How Outside Help Can Make a Big Difference
By Greg Nutter
The philosopher Émile Chartier once said, “Nothing is more dangerous than an idea, when it is the only one you have.” When it comes to reseller channel performance, it’s usually the lone idea that gets implemented – often, with unexpected and costly consequences.
While a direct sales channel appears more straightforward (hire good sales people, tell them who to talk to and what to say, and then fire those who don’t sell), getting a reseller channel to perform requires different strategies, more planning, and considerable finesse. Moreover, since partners often cover more than a single sales territory, hiring and firing resellers can be very costly, and can result in a revenue setback measured in years.
To improve selling performance, most companies now sell in teams, where more collaboration and ideas bring greater odds of success, LevelEleven says. This approach is critical in building sales channels. Unfortunately, deep channel development expertise is lacking within most companies today, so there are fewer opportunities to collaborate and develop the optimum approach. Thankfully, there is a better way to handle reseller channel challenges.
Engaging an External Channels Consultant to Accelerate Channel Performance
One of the most cost-effective ways to rapidly create or improve channel performance is to bring on board an external channels consultant, who can add to the exchange of ideas and greatly increase the odds that the best approach to channel performance will be implemented.
In considering outside channel assistance to cultivate new ideas and enhance performance, here are five key areas where a channel consultant can bring significant value:
1) Strategy Development
Your channel strategy is the foundation upon which everything else depends. While building a winning reseller channel strategy is an iterative process, getting it at least “close-to-right” at the outset saves considerable time and money, not to mention market credibility. If you’re just starting to put your strategy together, or wondering if the one you have might be limiting your success, gaining another perspective can be money well spent.
2) Programs & Tools
A former manager of mine once asked why resellers need better programs and tools than the direct sales force. I explained to him that to be successful, a direct rep has no choice but to take whatever you give them and create the rest on their own. In contrast, channel reps do have a choice, and they make it by promoting whichever product has the best and most complete programs and tools. If your marketing team is not as experienced on how partner requirements differ from direct sales, outside guidance can help substantially in making your product the reseller’s “lead offering.”
3) Channel Program Audits
Companies with an existing channel program may wonder why it has never performed to their expectations. Alternatively, the channel may have been successful, but recently, sales have declined. In this case, you can work with an external consultant to audit key channel strategies, processes, and programs. Then, in using a structured, methodical approach, problems can be quickly identified and action plans can be developed to put the program back on track.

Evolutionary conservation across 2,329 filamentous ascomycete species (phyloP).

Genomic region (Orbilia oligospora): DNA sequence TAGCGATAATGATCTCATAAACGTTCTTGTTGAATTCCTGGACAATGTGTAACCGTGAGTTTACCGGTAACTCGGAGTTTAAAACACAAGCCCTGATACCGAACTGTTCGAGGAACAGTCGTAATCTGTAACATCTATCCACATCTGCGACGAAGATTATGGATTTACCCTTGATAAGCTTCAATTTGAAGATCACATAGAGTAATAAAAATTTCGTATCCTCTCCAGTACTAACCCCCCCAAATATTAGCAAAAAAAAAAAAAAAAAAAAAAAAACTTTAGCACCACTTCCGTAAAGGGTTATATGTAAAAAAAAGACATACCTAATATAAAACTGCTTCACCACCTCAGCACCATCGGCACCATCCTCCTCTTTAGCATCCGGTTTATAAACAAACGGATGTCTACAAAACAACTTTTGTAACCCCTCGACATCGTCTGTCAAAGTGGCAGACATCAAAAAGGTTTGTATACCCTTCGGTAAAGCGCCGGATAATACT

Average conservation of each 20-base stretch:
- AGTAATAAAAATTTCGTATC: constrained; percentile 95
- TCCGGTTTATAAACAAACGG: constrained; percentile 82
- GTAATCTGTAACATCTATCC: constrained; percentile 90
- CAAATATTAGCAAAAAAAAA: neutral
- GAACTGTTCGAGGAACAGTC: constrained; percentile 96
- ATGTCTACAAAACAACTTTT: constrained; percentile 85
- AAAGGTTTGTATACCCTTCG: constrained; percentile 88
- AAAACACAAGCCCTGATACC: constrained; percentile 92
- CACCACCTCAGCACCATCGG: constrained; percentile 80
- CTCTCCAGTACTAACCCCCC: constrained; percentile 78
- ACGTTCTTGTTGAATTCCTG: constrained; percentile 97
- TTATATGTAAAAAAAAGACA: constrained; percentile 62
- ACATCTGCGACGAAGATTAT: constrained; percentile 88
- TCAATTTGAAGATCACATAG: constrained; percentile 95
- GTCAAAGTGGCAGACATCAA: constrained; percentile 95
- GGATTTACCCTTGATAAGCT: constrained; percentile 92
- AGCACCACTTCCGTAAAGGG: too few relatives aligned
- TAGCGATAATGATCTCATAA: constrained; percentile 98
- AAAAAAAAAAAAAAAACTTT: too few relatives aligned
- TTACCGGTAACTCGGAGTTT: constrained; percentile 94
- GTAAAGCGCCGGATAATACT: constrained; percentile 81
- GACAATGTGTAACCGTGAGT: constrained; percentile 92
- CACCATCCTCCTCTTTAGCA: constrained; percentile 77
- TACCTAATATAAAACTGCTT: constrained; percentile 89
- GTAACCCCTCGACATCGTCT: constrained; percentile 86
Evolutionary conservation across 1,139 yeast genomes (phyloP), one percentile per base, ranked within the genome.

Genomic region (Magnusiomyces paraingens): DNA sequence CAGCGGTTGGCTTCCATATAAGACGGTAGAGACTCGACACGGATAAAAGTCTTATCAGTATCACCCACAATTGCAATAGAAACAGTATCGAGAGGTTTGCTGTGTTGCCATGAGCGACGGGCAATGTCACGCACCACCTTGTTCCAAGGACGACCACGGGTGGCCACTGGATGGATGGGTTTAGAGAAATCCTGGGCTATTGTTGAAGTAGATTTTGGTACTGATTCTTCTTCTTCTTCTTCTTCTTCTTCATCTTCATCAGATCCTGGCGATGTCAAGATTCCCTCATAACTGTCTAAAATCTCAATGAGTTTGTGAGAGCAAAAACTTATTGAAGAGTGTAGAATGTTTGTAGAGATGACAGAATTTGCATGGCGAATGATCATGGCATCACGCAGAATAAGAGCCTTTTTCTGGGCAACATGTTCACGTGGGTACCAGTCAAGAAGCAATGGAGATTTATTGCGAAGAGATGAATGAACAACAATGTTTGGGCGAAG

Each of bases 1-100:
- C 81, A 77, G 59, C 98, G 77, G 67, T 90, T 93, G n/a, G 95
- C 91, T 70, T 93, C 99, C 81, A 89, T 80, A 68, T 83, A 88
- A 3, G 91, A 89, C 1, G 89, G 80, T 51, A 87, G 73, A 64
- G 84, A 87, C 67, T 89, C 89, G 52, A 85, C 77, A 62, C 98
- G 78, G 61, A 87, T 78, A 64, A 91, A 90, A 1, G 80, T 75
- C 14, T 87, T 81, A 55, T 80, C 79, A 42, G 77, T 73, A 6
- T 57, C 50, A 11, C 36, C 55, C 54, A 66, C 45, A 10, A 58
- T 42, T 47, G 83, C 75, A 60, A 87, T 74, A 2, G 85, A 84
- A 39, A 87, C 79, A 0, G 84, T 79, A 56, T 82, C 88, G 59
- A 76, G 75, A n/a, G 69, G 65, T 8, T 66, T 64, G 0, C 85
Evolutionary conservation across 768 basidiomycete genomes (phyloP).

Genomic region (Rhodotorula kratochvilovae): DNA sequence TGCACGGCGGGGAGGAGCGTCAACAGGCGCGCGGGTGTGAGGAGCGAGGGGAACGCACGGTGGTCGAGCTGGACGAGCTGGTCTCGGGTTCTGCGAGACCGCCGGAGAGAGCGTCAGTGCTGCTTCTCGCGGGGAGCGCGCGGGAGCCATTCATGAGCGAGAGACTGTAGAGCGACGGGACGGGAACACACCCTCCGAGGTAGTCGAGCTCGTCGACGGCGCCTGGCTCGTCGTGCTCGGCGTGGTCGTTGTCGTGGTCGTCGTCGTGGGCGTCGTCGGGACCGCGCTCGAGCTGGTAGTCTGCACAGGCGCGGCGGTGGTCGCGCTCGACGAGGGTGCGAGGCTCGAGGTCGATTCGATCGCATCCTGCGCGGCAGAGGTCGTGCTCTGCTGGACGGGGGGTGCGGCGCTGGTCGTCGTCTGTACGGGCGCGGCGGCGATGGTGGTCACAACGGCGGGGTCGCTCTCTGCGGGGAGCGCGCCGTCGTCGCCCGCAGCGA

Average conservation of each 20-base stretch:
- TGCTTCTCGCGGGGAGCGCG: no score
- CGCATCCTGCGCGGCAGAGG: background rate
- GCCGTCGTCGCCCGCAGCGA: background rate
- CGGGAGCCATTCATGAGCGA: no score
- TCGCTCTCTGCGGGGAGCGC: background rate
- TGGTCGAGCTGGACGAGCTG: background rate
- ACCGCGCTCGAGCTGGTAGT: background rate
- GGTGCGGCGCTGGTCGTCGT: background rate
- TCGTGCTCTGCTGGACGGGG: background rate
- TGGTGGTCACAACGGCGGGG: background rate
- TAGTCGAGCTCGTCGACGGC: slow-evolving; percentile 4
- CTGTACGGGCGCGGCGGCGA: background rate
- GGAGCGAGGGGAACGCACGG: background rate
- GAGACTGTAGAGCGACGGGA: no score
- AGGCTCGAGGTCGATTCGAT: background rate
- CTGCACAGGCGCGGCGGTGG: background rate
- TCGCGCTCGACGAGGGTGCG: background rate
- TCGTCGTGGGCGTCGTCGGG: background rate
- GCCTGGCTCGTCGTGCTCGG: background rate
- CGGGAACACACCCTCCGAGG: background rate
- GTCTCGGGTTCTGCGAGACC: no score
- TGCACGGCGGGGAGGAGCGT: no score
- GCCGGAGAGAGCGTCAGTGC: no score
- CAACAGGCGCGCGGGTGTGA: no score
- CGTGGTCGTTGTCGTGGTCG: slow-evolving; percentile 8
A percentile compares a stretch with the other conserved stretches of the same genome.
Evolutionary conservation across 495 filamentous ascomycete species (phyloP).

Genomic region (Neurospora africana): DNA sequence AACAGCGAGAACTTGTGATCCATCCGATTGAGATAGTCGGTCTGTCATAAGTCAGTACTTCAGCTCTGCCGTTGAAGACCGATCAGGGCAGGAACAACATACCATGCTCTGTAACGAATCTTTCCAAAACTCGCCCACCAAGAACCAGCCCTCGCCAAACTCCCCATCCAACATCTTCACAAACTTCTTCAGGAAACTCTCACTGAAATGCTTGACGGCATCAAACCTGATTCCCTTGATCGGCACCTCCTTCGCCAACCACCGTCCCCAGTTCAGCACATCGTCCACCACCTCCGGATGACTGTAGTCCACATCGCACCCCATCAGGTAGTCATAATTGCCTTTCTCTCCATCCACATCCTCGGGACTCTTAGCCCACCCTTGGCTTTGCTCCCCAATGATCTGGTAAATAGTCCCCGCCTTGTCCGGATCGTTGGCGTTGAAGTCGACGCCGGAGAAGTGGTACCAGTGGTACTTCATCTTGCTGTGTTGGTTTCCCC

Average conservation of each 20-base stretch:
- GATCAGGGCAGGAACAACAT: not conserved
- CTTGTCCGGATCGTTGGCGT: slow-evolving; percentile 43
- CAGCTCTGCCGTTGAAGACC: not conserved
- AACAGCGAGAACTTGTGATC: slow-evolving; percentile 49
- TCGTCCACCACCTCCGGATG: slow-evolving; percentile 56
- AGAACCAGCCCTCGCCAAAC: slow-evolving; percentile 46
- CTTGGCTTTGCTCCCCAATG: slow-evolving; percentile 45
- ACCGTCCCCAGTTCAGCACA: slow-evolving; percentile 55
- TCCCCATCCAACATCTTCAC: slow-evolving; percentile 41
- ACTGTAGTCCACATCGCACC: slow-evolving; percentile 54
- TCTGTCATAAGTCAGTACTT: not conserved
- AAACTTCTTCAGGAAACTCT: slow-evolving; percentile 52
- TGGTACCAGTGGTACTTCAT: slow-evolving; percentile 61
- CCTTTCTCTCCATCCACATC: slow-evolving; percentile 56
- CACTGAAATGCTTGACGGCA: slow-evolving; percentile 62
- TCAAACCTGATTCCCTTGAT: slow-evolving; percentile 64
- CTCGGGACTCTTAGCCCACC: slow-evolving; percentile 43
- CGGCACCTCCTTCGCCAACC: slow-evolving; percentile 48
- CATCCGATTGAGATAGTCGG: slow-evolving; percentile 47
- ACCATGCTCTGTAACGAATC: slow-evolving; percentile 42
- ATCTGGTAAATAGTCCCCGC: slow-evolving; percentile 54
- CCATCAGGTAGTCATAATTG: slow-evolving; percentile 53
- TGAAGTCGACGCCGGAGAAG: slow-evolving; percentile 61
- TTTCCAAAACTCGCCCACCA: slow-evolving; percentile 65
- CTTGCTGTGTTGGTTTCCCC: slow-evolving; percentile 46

4) Market Research
One of my favorite sayings is that whenever you don’t know what to do, you likely don’t have enough information. Independent research can be invaluable in helping you decide which business models to use, which prospective partners to contact, where to make investments, and what kind of support your resellers really need. Good decisions depend on good information – and a consultant can help you get it.
5) Operational Support
No matter how large your company gets, there are always special projects with tight deadlines – and seldom are there enough skilled people to get the job done. Having access to someone who understands the channel, already possesses the necessary skills, and can help with partner recruitment, program/tool building, or program roll-out can make the difference between making or missing your sales goals.
Which Consultant Should I Choose?
Like most services providers, consultants aren’t all alike. Look for one with a structured, methodical approach who analyzes your situation before making recommendations and has practical real life experience with similar sized organizations. Also, there’s a huge difference between B2B and B2C channels – and very few consultants truly support both. Borrowing channel expertise can be one of the most cost-effective ways to get your program on track.
Greg Nutter is a Principal with Soloquent Inc. (www.soloquent.com) where he works with small and mid-sized organizations to develop and implement strategies that enhance the performance of their direct, indirect and multi-channel sales organizations. He has over 25 years of sales, marketing, channel, management and consulting experience, primarily in the manufacturing, distribution, services, and technology industries. Got a comment, got a question, got a problem? Send Greg a note at firstname.lastname@example.org